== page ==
Poland coach asked team to 'avoid silly bookings' in case World Cup fate was decided on fair play

Soccer Football - FIFA World Cup Qatar 2022 - Group C - Poland v Argentina - Stadium 974, Doha, Qatar - November 30, 2022 Poland coach Czeslaw Michniewicz REUTERS/Dylan Martinez

DOHA, Nov 30 (Reuters) - Poland coach Czeslaw Michniewicz had instructed his players to avoid unnecessary bookings in their final World Cup Group C clash against Argentina on Wednesday, where fair play points could have decided their fate in the tournament.

Lionel Messi's Argentina beat toothless Poland 2-0 to top the group on six points while Michniewicz's team finished second on four and qualified on goal difference despite the loss, after Mexico beat Saudi Arabia 2-1.

"I didn't tell players to take their foot off the ball, but I did tell them to avoid silly bookings," Michniewicz told a news conference.

"We even talked about the yellow cards for those on the bench, because it was only before the match, after the meeting with the delegate, when we learned that cards awarded to players on the bench do not count for the fair play classification.

"We were afraid that one of the players would jump out, or the coach, and would get booked and therefore we might not advance further. But I also asked that we do not provoke, not pull their shirts, not argue with the referee."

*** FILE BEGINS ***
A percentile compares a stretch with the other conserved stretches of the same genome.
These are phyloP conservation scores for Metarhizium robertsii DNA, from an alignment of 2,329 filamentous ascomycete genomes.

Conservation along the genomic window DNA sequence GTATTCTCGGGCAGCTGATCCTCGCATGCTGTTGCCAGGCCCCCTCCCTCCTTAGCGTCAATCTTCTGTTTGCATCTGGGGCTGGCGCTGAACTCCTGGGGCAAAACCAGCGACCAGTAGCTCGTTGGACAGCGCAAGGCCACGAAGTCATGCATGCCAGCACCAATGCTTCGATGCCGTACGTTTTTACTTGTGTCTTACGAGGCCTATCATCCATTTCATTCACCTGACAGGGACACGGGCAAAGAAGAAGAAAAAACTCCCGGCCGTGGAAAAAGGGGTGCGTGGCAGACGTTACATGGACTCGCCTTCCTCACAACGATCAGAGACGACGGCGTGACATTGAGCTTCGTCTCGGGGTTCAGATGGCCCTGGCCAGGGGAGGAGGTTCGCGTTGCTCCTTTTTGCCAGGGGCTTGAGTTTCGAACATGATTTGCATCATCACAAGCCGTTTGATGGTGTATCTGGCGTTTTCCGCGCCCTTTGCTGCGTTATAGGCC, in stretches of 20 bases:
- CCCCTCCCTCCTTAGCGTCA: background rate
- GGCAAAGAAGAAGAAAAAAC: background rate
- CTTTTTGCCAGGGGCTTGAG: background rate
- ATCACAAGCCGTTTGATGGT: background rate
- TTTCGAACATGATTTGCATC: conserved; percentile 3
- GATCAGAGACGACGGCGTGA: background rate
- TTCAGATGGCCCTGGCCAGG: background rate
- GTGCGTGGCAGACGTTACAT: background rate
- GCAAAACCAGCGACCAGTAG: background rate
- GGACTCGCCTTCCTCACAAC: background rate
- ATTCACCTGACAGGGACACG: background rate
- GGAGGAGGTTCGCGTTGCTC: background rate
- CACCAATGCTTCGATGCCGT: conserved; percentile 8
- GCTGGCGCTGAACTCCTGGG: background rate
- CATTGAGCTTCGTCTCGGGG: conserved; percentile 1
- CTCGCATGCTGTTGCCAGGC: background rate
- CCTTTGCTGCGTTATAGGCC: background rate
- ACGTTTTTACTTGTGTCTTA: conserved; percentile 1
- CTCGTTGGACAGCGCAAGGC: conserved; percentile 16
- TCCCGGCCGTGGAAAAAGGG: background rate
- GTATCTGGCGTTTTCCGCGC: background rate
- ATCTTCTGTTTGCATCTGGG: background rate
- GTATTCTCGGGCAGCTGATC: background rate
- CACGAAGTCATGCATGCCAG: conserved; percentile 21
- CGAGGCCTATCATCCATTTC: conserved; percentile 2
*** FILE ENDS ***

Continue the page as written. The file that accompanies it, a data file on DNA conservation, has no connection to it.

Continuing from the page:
It was goal difference that eventually decided the final order of Group C, with Mexico finishing on minus one while Poland's tally stood at zero.

But had Saudi Arabia not scored in the other game, Poland would have sealed their first knockout round in 36 years on fair play points.

The only time fair play record was needed to separate teams at a World Cup came in 2018, when Japan and Senegal were level in second on four points, with a goal difference of zero and four goals scored each, and fair play points sent Japan through.

Both Lionel Messi and Robert Lewandowski have prolonged their presence in what is likely to be their last World Cup, but the latter had little to say as under-attack Poland was saved from conceding more goals by keeper Wojciech Szczesny.

"Robert was committed but we didn't help him tonight," Michniewicz said. "We didn't give him a chance to score.

"If the Polish national team had such a percentage of ball possession as Argentina, the number of exchanged passes and situations around the box -- and if Robert played today in place of Messi for Argentina, and Messi for us -- then Messi would not score a goal and Robert would have scored five."

Poland next face a tough test on Sunday, when they will play the reigning world champions France.

Reporting by Anita Kobylinska in Doha, editing by Pritha Sarkar

Our Standards: The Thomson Reuters Trust Principles.